Introduction – Part Four
“The Shenandoah Chronicles“
by Richard L Thornton, Architect and City Planner
Between the Old Back Road and Middle Road ~ Shenandoah County, Virginia
Key Property – Shenandoah Battlefields National Historical Park
National Register of Historic Places – Nominated as a National Historical Landmark
1990 National Residential Restoration of the Year
Under development restriction easements owned by the Association For the Preservation of Civil War Sites and the Civil War Trust.
Preservation Architect – Richard L. Thornton
The property had been abandoned for 37 years, when viewed by Richard Thornton for the first time. In 1996, after being relocated to Georgia against his will, Thornton discovered that one of his gg-grandfathers in the Confederate Army was captured on November 8, 1864 at the exact spot where his pickup was parked. The ancestor was on picket duty and a mixed-blood Creek Indian.
All National Park Service documents label this property the Thornton Farm or Thornton House, though no Thorntons are associated historically with the farms until 1987.
- Site of Adena and Hopewell Culture Native American Villages
- Site of blockhouse and numerous skirmishes with French-allied Indians during the French & Indian War
- House built by Col. John Tipton in 1770. After Tipton’s second wife died in childbirth in 1776, while he was away, he never lived in the house. It was then occupied by his son, John, Jr. then purchased by a former Hessian POW, Johann Wiseman, after the war, when John, Jr. moved to Tennessee.
- Site of catastrophic explosion of gun powder wagon train during the American Revolution
- Tipton and his former neighbor, John Sevier, moved to NE Tennessee in 1780. They led several wagon trains from NW Virginia to NE Tennessee. They are considered the co-founders of the State of Tennessee.
- Location of stagecoach inn and sheep farm specializing in the production of colored wool yarns during late 1700s and prior to the Civil War. The loom, yarn stretcher and racks for holding yarn bolls duirnd staining were discovered in 1989.
- As there were many battles and skirmishes in the Shenandoah Valley, the house was used both a Confederate and Union hospital throughout most of the Civil War. Blood stains in the shape of human bodies are visible in several rooms. On the dining room floor is carved the date, Oct. 10, 1864.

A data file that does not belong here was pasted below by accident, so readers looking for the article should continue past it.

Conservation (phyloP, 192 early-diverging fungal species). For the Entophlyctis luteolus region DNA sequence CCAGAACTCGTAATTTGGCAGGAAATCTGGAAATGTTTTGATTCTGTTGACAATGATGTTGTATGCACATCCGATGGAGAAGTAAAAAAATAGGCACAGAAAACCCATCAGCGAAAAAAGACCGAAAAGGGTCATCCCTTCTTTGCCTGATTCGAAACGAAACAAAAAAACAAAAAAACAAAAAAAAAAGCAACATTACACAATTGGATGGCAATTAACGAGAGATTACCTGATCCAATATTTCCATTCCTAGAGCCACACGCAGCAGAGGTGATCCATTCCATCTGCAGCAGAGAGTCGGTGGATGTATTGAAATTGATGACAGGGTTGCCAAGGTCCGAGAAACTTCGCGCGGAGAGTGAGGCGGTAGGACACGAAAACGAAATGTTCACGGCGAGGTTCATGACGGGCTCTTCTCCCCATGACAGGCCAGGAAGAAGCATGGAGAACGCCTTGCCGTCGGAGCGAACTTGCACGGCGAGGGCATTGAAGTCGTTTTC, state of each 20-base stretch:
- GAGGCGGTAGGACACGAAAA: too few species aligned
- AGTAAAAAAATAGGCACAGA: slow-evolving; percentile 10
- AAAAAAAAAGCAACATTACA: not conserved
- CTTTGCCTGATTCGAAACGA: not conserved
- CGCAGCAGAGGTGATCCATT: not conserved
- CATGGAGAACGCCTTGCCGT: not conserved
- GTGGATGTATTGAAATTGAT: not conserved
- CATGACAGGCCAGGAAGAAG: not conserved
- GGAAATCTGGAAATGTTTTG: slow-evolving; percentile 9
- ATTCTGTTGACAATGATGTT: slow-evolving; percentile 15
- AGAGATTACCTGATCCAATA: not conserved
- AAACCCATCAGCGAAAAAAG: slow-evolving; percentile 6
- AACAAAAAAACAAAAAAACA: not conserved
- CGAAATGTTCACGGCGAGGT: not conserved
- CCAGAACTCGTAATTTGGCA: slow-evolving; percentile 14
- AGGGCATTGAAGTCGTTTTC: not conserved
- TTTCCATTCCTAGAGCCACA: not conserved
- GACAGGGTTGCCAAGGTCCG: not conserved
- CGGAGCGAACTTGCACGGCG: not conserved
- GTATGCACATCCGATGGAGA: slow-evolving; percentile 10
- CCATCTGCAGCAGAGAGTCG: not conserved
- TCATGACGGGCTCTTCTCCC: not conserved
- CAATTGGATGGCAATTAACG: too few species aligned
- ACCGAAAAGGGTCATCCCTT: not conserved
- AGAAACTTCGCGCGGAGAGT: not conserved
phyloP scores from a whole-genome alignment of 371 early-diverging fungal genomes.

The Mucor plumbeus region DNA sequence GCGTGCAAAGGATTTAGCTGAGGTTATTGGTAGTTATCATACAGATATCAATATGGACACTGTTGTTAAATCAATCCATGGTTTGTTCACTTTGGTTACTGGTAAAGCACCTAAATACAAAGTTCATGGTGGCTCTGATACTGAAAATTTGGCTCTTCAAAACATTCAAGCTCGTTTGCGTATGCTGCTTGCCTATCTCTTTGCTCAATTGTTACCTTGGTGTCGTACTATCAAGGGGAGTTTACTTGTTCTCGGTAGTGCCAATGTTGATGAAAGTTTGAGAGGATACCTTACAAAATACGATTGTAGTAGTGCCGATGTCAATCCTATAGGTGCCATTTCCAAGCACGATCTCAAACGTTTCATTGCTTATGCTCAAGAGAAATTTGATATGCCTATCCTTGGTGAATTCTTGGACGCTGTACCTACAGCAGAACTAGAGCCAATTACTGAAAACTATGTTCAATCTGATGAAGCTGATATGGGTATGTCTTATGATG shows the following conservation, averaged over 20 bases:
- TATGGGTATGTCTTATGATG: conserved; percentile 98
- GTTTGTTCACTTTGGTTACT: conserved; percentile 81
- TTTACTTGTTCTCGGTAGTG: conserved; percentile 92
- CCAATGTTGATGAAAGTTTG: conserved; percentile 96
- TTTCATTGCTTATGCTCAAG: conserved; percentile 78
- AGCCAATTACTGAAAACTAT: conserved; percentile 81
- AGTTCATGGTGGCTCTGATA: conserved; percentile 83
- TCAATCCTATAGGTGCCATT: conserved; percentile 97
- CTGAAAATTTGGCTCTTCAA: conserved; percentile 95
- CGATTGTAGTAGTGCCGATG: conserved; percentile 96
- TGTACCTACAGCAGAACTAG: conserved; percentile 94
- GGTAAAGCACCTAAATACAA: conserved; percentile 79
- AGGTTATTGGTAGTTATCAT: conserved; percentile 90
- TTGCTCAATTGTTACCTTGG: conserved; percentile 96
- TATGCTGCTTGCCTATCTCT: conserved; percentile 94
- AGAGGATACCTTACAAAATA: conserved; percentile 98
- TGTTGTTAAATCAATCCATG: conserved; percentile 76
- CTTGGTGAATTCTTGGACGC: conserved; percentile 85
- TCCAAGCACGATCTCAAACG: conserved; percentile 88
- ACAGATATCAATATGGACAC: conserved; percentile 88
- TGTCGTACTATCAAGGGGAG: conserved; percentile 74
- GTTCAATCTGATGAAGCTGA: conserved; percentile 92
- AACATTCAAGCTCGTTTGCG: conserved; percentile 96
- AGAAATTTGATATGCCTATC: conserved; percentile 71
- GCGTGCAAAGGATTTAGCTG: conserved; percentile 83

- Location of the Battle of Toms Brook, October 9, 1864 between George Armstrong Custer, USA and former West Point classmate, Thomas Rosser, CSA. The appearance of the farm has changed very little since that battle. Rosser was a mixed-blood Choctaw Indian.
- Civil War troops, probably Union cavalry on October 8, 1864, burned all 12 outbuildings. With infrared satellite imagery, furnished by the US Geological Service, the architect located the foundations of these agricultural buildings. He was planning to reconstruct them with the help of the National Park Service Harpers Ferry Center staff, when all hell broke – rogue US Army personnel were killing his livestock and vandalizing the cheese creamery.
- Site of the first federally licensed goat cheese creamery in the United States, Shenandoah Chevre, in 1990.
- The original house contained about 3,200 sq. ft. of floor space. When purchased in 1987, the house had no bathrooms, no kitchen, no electrical service, no plumbing, no HVAC and only two small closets. A 600 sq. ft. kitchen wing was added by the owners in 1988.
- The farm, always encompassing about 55 acres, was surveyed and platted by George Washington in early 1754. Late in that same year, Washington designed and supervised construction of a hewn log blockhouse with stone first level over an artesian spring overlooking Toms Brook. The spring now only pushes water above the level of the basement floor after heavy rains or snow melt. Washington’s survey mark (GeoWash) was carved on an oak tree at the driveway’s entrance until 1944, when cut out and stolen by a tourist.
- In 1769, John Tipton tore down the log portion of the blockhouse and began construction of a two- story home. He used the longleaf pine logs from the blockhouse for first floor joists. Morticed and pegged oak frame was pre-assembled on the ground . . . the joints being marked by Roman numerals. Other parts of the framing are hand-hewn longleaf pine.
- The finish of the Tipton house is long leaf pine lap siding. The boards were originally painted with white wash made from hydrated lime. The roof was originally cedar shingles, but has been hand laid, standing seam metal roofing since the late 1800s.
- The floor boards are hand planed virgin long leaf pine up to 20” wide.
- The interior walls were finished with hand split pine lathing then coated with home made lime plaster. The plaster was made by mixed burnt lime rock powder with “yellow oak” clay, sand and water. This is called slaked lime or slime. The slime was poured into numerous pits and allowed to chemically change over a period of about four months.
- The original doors and windows were hand made from white and long leaf pine.
- The original paint was made by mixing buttermilk with either hydrated lime, indigo, iron oxide or copper oxide. All doors and woodwork had their original late 18th century-early 19th century buttermilk paint finish when purchased by the restorer.